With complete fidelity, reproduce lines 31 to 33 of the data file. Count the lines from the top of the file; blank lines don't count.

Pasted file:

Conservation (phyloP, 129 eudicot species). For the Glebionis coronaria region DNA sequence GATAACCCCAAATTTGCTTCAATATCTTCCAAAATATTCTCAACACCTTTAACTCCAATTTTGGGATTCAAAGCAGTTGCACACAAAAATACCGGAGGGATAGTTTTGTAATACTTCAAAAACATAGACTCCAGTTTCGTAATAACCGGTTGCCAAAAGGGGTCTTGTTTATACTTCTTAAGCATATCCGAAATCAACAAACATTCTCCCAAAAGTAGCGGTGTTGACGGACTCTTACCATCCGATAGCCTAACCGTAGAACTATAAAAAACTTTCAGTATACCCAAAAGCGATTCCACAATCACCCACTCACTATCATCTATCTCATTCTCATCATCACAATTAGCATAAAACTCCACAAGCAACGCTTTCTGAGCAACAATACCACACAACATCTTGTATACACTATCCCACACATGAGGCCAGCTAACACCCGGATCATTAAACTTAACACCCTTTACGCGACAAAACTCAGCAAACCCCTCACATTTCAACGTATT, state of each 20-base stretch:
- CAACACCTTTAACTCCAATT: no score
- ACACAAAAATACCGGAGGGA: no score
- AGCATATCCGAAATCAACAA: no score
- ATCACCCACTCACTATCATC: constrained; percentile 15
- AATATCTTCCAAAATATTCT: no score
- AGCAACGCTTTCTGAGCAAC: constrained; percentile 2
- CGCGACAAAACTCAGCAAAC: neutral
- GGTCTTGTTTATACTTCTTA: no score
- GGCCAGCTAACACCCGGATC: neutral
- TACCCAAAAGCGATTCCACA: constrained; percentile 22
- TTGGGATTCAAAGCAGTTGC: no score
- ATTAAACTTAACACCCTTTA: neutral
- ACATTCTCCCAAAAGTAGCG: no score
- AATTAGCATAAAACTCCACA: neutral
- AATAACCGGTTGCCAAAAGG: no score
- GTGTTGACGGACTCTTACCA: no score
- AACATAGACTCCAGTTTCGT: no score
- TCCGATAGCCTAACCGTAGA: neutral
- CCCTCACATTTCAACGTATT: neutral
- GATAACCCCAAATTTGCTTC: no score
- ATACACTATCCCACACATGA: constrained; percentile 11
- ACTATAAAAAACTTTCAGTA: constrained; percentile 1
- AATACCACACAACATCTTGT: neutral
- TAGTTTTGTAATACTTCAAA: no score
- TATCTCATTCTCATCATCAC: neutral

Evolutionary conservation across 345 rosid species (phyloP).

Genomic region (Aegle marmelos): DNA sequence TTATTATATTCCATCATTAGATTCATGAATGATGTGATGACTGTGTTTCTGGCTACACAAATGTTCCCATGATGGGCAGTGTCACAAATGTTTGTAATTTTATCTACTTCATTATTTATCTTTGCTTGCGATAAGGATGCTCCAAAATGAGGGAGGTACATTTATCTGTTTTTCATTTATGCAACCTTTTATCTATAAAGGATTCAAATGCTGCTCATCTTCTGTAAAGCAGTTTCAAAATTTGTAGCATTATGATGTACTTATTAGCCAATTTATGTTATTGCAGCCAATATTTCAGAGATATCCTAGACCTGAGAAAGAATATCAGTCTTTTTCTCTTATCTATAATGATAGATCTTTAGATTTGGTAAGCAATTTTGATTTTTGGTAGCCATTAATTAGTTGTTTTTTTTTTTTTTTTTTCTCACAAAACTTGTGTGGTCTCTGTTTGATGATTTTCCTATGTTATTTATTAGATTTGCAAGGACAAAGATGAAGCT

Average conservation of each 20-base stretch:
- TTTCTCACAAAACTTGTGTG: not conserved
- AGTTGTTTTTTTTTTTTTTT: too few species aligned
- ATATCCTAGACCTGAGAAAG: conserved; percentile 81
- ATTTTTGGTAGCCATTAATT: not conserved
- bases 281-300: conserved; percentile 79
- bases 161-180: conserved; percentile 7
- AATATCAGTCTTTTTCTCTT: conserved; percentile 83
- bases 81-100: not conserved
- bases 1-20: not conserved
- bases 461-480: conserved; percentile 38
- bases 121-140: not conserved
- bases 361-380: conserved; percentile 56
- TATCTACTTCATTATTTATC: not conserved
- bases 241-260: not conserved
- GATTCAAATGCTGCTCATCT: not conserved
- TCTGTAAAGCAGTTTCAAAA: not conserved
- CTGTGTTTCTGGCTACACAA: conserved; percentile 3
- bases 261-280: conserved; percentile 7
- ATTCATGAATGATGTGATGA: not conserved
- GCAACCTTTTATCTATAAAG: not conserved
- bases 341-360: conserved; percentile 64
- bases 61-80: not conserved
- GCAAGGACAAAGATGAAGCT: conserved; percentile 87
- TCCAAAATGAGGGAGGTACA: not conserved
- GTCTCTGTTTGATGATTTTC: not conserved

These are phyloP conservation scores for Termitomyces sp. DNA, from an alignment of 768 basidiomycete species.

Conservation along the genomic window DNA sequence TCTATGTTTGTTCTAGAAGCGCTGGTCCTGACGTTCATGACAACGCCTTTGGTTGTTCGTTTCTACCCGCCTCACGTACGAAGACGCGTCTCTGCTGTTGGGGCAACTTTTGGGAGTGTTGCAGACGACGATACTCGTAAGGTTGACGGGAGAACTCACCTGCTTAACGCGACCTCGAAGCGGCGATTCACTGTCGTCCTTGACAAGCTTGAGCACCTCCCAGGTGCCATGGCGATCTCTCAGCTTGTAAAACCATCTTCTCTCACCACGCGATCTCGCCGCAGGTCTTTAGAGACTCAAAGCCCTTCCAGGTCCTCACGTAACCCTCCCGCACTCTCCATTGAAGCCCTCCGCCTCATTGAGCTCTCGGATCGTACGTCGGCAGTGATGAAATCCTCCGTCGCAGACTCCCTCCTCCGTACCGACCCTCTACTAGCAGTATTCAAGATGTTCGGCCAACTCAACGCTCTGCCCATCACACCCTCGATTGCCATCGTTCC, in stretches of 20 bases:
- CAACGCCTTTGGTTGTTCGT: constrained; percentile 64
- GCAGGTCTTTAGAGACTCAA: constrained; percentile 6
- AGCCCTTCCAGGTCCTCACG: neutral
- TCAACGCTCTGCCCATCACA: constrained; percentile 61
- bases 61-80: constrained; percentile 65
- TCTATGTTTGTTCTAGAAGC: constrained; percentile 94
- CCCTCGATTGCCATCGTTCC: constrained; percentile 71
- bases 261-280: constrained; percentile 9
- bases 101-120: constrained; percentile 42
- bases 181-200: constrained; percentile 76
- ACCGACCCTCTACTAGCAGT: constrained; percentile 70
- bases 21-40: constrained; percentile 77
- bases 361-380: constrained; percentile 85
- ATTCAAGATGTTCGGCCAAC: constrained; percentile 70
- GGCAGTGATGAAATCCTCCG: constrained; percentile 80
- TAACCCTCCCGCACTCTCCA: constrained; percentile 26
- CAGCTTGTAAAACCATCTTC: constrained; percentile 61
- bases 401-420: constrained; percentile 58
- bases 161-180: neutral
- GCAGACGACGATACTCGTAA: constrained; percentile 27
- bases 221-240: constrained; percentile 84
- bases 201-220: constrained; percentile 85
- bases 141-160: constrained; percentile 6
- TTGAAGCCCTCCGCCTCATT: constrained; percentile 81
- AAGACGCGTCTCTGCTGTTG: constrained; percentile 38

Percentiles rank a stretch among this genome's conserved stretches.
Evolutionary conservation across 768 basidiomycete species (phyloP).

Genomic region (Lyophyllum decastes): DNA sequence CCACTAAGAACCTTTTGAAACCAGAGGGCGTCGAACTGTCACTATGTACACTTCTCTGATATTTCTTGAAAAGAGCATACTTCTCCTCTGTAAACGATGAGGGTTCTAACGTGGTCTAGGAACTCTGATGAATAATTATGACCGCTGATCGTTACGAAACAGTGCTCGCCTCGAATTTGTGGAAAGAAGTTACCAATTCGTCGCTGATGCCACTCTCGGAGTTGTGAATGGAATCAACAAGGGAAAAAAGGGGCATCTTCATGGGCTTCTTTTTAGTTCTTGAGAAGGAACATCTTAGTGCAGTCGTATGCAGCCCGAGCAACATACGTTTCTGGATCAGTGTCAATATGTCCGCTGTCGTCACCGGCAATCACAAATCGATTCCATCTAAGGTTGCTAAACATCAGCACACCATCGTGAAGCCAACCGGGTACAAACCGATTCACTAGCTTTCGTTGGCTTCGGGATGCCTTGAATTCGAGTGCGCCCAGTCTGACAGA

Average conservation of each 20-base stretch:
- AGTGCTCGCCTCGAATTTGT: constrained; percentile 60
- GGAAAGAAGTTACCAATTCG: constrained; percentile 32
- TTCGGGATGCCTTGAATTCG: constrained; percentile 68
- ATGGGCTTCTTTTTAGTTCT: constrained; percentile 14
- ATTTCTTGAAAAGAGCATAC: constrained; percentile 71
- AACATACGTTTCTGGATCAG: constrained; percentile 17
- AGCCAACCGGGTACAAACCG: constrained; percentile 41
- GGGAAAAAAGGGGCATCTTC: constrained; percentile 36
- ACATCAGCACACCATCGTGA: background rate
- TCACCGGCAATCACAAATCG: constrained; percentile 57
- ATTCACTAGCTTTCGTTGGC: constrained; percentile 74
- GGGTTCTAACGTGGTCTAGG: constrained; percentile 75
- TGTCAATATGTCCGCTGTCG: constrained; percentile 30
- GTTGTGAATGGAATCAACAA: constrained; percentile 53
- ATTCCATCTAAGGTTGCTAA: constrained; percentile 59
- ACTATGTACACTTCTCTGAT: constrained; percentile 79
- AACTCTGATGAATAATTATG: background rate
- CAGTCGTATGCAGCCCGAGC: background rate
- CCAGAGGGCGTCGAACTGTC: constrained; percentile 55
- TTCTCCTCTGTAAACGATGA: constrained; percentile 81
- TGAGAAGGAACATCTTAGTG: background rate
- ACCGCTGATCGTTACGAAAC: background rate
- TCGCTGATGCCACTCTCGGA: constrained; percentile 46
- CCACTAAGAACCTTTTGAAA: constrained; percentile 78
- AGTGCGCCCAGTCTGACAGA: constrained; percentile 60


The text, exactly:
- AGTTGTTTTTTTTTTTTTTT: too few species aligned
- ATATCCTAGACCTGAGAAAG: conserved; percentile 81
- ATTTTTGGTAGCCATTAATT: not conserved